The modern history of baseball cards, from the first Topps sets in the 1950s, has followed Baby Boomers through the aging process. In the ’50s and ’60s, the cards were marketed to the young boys who were suddenly everywhere. Hanley loves to quote a study from the ’60s that said 89 percent of American boys collected baseball cards. They were cheap and easy to come by; every kid had stacks and stacks in the clutter of his bedroom. And when those millions of boomers went off to college, their millions of mothers threw them out.
In the ’70s and ’80s, those boys became young men and were miffed at mom for trashing their treasures. They started collecting again, but now with more disposable income and far less patience for tearing open dime packs and making trades. Topps altered its business model to meet their needs, selling complete sets starting in 1974. Vintage cards became so valuable that it wasn’t in boys’ financial interest to play with them anymore. “Kids stopped putting them between the spokes of their bikes and started putting them in protective holders,” Hanley says.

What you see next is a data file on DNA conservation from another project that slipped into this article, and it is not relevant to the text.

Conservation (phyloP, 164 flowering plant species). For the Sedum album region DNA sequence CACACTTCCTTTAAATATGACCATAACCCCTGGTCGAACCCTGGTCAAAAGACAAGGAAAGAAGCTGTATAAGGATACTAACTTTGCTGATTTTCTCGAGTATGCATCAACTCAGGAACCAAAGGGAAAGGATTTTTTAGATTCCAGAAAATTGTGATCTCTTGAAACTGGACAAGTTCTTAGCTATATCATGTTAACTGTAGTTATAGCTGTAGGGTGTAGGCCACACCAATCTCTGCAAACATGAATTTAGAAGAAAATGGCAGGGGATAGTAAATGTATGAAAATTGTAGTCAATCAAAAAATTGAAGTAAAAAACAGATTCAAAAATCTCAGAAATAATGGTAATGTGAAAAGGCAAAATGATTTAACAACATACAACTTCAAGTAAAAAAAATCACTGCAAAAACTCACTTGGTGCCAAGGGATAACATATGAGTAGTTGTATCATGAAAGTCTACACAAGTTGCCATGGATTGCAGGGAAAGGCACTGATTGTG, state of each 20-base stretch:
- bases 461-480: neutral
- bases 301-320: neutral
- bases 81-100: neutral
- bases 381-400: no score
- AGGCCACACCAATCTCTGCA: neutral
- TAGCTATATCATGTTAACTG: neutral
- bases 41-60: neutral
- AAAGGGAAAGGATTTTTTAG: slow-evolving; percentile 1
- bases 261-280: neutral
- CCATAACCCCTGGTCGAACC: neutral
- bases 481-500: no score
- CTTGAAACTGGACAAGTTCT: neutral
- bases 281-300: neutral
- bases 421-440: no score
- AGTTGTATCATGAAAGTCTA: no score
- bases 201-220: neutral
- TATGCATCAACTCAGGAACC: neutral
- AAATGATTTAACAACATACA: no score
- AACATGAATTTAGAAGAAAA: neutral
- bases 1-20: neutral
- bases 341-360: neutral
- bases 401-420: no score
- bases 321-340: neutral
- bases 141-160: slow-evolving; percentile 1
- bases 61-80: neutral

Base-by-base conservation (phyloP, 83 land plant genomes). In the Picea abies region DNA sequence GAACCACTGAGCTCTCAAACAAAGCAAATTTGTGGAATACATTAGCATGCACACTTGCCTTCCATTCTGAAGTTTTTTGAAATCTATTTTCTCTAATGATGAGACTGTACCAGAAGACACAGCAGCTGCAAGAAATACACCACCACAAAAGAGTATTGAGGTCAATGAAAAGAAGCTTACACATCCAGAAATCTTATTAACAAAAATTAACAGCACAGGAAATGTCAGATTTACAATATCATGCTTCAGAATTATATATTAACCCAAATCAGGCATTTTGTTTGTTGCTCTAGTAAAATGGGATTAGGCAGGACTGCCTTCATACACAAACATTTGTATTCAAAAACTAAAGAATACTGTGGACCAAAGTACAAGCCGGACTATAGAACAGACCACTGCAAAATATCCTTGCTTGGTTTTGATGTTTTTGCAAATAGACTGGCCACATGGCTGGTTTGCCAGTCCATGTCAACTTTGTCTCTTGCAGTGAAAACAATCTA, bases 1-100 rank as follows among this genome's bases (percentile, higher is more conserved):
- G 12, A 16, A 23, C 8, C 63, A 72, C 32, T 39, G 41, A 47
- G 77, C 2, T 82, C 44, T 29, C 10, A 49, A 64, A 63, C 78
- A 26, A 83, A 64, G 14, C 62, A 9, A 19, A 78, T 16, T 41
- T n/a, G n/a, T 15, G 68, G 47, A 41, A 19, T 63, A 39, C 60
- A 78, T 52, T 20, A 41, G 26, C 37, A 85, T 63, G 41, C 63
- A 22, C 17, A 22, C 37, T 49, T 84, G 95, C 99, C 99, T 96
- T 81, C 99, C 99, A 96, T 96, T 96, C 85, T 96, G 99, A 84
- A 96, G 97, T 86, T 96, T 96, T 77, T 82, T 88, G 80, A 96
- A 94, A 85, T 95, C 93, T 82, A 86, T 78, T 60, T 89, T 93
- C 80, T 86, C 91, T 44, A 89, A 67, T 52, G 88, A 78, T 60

A slew of manufacturers and collectors flooded the market, all of them looking to get rich quick, the three deadliest words in business. Hanley was working as a stockbroker in the late ’80s and saw several people “investing” in baseball cards, buying thousands of dollars’ worth hoping their value would skyrocket. A couple of years later, while working on his MBA at the University of Southern California, Hanley wrote a baseball card business plan for a class. He concluded that the barriers to entry were too high—the old-school dealers too well-established—to enter the market.
That proved to be wise, because the house of cards was about to come crashing down. It’s the classic catch-22 of collecting: Everyone wishes they had kept their cards from the ’50s because of how much they are worth today. But if everyone actually had kept them, they wouldn’t be worth anything. In the ’80s and ’90s, companies were producing millions and millions of cards and everyone kept them, hoping to cash in. There wasn’t enough demand to meet the skyrocketing supply.
It was in the context of this collapsed market that Hanley decided to start his site. Listening to him explain how he made it work is both fascinating and entertaining. He mixes business jargon (using “scale” as a verb), folksy idioms (“I’ve come a long way around the barn,” whatever that means), and analogies (comparing the parts of his company to the legs of a stool) to make building his business sound easy.